Welcome migratory birds to your backyard with native trees, shrubs

As gardeners across Metro Vancouver begin working in their gardens, there are some spring and summer visitors who are very interested in what they are doing. These visitors are the birds. Every summer, thousands of these little migrants fly up from the States and South America to breed in and around Vancouver. But as commercial and residential developments spring up in former bird habitat, some of these visitors will find it increasingly difficult to compete with invasive birds for the last [...]

This is a guest post by Marianne Dawson. Marianne will be presenting a  public education program on migratory birds visiting Metro Vancouver during the summer and how to create habitat for them in backyards and attract them to nest on April 9 at 6pm at the New Westminster Public Library. You can read more from Marianne at urbanhabitatforbirds.blogspot.com.

As gardeners across Metro Vancouver begin working in their gardens, there are some spring and summer visitors who are very interested in what they are doing. These visitors are the birds. Every summer, thousands of these little migrants fly up from the States and South America to breed in and around Vancouver. But as commercial and residential developments spring up in former bird habitat, some of these visitors will find it increasingly difficult to compete with invasive birds for the last remaining nest sites.

A Yellow Warbler is a summer visitor to the Vancouver area. Photo: Marianne Dawson.
A Yellow Warbler is a summer visitor to the Vancouver area. Photo: Marianne Dawson.

In 2003, a study showed that in highly urbanized areas, three of the four most common birds were non-native species. The researchers attributed this to a lack of suitable habitat for Vancouver’s native birds. The highly competitive nature of non-native birds for food and nest spots only makes the problem worse. Every year, migratory birds are having more and more trouble finding the food and nests they need due to these unsuitable habitats, invasive species, and shrinking territories. But the situation is relatively easy to fix.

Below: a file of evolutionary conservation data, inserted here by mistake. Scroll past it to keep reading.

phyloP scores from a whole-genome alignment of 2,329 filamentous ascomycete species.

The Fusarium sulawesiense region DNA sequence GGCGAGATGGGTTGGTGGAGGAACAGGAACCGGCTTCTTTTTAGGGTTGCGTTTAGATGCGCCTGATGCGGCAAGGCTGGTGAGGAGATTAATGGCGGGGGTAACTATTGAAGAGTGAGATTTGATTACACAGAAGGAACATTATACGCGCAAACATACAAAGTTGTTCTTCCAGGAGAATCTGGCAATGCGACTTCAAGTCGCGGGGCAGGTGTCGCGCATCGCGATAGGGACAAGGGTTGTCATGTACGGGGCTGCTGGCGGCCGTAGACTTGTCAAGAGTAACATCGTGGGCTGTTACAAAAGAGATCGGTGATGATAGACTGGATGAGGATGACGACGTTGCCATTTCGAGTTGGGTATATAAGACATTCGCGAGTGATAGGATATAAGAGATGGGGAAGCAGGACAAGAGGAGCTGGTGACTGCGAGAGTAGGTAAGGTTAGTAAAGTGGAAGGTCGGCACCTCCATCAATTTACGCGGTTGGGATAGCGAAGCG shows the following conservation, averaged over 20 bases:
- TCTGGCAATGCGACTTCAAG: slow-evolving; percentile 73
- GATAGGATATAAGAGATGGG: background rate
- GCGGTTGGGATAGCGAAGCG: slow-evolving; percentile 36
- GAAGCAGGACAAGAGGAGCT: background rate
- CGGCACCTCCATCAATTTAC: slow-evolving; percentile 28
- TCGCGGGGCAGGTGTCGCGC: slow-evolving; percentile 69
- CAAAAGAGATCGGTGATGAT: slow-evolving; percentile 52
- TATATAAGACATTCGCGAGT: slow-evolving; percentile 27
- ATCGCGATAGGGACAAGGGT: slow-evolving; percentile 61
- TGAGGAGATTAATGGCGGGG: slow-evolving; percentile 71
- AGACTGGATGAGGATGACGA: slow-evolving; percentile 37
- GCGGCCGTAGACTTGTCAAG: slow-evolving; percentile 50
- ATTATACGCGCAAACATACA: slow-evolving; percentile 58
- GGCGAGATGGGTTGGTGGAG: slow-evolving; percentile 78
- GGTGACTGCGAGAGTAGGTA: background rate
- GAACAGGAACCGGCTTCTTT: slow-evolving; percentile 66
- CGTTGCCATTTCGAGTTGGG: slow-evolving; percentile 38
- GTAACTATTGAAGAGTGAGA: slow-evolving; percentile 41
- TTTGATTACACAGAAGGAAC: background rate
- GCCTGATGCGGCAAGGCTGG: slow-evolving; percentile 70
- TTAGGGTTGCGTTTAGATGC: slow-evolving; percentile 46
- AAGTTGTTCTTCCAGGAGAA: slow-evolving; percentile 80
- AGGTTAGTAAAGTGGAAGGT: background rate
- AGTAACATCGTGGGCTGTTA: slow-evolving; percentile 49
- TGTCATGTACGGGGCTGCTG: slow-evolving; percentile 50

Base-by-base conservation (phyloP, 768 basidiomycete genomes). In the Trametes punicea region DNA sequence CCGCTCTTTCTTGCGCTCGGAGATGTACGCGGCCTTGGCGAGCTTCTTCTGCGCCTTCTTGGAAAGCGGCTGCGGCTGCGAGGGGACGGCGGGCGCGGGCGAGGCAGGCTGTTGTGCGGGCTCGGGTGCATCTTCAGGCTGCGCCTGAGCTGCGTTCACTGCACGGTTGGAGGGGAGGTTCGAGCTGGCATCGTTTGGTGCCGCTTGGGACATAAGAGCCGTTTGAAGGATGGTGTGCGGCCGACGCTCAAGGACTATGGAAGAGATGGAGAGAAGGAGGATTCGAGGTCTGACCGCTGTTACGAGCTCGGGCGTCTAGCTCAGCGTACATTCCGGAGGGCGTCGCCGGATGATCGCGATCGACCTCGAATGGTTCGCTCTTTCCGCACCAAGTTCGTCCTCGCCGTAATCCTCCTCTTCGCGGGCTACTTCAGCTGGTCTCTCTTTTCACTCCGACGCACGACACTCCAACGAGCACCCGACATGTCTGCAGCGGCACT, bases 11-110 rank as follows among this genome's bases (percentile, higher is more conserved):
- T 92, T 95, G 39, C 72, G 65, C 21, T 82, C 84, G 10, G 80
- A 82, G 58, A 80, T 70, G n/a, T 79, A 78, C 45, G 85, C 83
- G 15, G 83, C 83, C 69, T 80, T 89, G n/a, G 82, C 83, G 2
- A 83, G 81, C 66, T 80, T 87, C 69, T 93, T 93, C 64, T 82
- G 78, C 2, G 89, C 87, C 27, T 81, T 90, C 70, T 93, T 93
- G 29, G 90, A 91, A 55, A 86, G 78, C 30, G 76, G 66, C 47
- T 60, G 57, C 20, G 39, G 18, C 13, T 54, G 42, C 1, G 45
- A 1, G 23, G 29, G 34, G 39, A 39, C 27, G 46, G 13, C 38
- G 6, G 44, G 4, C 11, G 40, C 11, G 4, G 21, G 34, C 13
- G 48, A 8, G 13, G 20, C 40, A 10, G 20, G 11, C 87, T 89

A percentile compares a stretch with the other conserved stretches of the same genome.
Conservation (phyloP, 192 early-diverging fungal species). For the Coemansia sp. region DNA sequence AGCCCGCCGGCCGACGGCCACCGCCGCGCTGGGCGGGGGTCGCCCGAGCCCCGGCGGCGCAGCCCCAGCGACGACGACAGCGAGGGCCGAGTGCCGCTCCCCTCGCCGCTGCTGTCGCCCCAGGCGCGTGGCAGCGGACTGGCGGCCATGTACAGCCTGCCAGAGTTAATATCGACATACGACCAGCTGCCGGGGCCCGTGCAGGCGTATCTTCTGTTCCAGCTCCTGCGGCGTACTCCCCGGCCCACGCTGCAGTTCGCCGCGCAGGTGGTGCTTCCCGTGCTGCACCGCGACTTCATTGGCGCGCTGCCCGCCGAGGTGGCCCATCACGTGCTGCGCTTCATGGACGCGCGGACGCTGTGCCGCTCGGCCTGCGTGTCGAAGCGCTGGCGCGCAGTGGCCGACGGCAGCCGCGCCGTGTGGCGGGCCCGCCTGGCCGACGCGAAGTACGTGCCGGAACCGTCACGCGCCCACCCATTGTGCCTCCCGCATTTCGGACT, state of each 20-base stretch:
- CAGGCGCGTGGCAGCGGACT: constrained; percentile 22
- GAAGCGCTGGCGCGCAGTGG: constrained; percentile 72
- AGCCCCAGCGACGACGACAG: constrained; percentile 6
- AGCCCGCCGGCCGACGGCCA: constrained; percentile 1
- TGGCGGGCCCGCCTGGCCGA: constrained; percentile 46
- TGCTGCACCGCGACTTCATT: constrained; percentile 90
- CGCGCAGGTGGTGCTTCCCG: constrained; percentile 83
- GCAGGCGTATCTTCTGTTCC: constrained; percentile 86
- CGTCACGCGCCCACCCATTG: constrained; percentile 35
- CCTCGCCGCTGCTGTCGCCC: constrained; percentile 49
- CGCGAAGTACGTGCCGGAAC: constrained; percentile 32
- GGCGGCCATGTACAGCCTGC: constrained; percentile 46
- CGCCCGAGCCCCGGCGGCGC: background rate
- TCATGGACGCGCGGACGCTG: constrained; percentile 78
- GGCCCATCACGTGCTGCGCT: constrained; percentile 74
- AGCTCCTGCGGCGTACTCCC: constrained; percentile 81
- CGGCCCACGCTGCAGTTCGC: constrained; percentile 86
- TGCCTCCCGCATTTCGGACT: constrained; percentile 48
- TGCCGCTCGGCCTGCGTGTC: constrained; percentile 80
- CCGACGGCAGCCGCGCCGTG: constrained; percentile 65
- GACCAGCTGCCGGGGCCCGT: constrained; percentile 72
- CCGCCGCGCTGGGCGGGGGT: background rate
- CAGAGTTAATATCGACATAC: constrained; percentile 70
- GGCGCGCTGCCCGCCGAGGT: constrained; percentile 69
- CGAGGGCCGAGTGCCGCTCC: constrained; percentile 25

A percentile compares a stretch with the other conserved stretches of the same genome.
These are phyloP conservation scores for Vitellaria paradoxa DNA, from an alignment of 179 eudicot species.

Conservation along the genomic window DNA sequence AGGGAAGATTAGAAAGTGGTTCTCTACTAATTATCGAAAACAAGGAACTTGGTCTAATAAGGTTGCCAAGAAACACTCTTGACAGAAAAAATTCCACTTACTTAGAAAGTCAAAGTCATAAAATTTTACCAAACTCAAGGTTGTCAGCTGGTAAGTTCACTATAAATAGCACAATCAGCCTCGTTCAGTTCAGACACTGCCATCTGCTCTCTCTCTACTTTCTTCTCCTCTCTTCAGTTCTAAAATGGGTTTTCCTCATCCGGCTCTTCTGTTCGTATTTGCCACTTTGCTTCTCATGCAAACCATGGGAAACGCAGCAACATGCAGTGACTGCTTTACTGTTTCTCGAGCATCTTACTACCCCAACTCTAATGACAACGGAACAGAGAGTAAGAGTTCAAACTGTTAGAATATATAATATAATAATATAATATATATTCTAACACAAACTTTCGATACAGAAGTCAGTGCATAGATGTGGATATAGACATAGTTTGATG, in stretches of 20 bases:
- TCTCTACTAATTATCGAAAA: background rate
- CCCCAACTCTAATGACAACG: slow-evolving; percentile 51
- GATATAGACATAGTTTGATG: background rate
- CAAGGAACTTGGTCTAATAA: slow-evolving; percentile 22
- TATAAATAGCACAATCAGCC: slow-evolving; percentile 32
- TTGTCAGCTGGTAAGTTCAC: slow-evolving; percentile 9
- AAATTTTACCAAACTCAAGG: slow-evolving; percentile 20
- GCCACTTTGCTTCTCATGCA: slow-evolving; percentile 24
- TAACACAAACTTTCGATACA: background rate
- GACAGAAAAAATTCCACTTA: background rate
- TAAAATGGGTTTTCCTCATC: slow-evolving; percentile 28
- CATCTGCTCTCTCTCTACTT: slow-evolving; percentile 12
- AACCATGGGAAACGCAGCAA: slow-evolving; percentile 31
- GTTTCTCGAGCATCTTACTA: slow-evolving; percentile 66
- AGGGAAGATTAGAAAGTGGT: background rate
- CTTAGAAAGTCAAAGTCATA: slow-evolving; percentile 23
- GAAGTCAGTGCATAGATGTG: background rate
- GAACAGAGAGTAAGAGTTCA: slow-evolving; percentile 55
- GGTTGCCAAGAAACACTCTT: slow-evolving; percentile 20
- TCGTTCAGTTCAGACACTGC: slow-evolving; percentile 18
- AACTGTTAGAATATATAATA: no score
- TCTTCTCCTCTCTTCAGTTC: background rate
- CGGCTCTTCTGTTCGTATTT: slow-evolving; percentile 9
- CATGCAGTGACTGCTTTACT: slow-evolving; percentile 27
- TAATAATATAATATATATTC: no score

Most birds think that perfectly manicured lawns are a yawn. What they want most are native plants planted in a natural way, similar to how a forest is structured. This includes trees such as Rocky Mountain Juniper, mixed with medium shrubs, and some flowers and ground-creeping plants like Kinnikinnick to finish it off. To really get these birds excited, the addition of feeders and bird baths will make your yard seem like a luxury suite. They will be breaking down the door to get a chance to nest and raise chicks in your backyard.

Currently, most migratory birds will try and find parks and undeveloped areas to nest in. Creating bird-friendly backyards will make habitat corridors to link parks together and encourage our friendly migrants to nest in new places and better compete against invasive species.

To learn more about how to help these little birds, visit the What the Heck Are You Doing Down There blog at urbanhabitatforbirds.blogspot.com.

Marianne Dawson

Marianne Dawson is a really valued member of the Tenth to the Fraser community. Interested in joining our pool of writers? Please see these submission guidelines.

3 comments

  1. Bill: actually, chickens are allowed in New West (not roosters though). Your lot has to be bigger than a certain size and there are limits on how many chooks you keep. Will's been working on a post about it, but I'll see if I can get him to share the details here too!

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